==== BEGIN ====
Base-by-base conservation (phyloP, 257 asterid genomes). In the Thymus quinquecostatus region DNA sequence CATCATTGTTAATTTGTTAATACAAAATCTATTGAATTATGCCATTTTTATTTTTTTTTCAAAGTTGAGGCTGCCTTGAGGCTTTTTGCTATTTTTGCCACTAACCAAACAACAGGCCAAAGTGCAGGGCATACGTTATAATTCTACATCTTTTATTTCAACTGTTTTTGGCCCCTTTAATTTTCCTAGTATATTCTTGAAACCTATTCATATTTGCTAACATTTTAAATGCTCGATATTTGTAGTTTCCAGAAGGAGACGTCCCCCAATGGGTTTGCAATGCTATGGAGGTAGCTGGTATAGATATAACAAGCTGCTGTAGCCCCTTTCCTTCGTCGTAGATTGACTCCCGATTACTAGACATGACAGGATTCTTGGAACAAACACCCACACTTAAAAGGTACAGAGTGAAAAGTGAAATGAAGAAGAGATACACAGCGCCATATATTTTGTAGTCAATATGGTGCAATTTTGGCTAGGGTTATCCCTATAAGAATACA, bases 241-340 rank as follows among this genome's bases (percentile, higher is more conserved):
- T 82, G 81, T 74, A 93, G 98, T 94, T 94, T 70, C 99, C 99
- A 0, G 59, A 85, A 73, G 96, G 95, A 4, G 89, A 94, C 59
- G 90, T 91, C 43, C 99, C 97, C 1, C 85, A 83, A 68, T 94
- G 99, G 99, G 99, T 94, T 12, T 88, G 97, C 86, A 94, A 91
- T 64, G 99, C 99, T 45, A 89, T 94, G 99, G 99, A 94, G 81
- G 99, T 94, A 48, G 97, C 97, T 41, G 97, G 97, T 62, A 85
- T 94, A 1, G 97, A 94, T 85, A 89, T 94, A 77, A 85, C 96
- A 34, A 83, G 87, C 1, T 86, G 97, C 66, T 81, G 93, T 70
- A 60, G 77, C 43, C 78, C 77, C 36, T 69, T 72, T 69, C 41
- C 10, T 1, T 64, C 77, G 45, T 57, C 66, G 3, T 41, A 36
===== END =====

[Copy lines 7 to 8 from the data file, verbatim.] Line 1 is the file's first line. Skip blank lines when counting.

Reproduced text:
- G 99, T 94, A 48, G 97, C 97, T 41, G 97, G 97, T 62, A 85
- T 94, A 1, G 97, A 94, T 85, A 89, T 94, A 77, A 85, C 96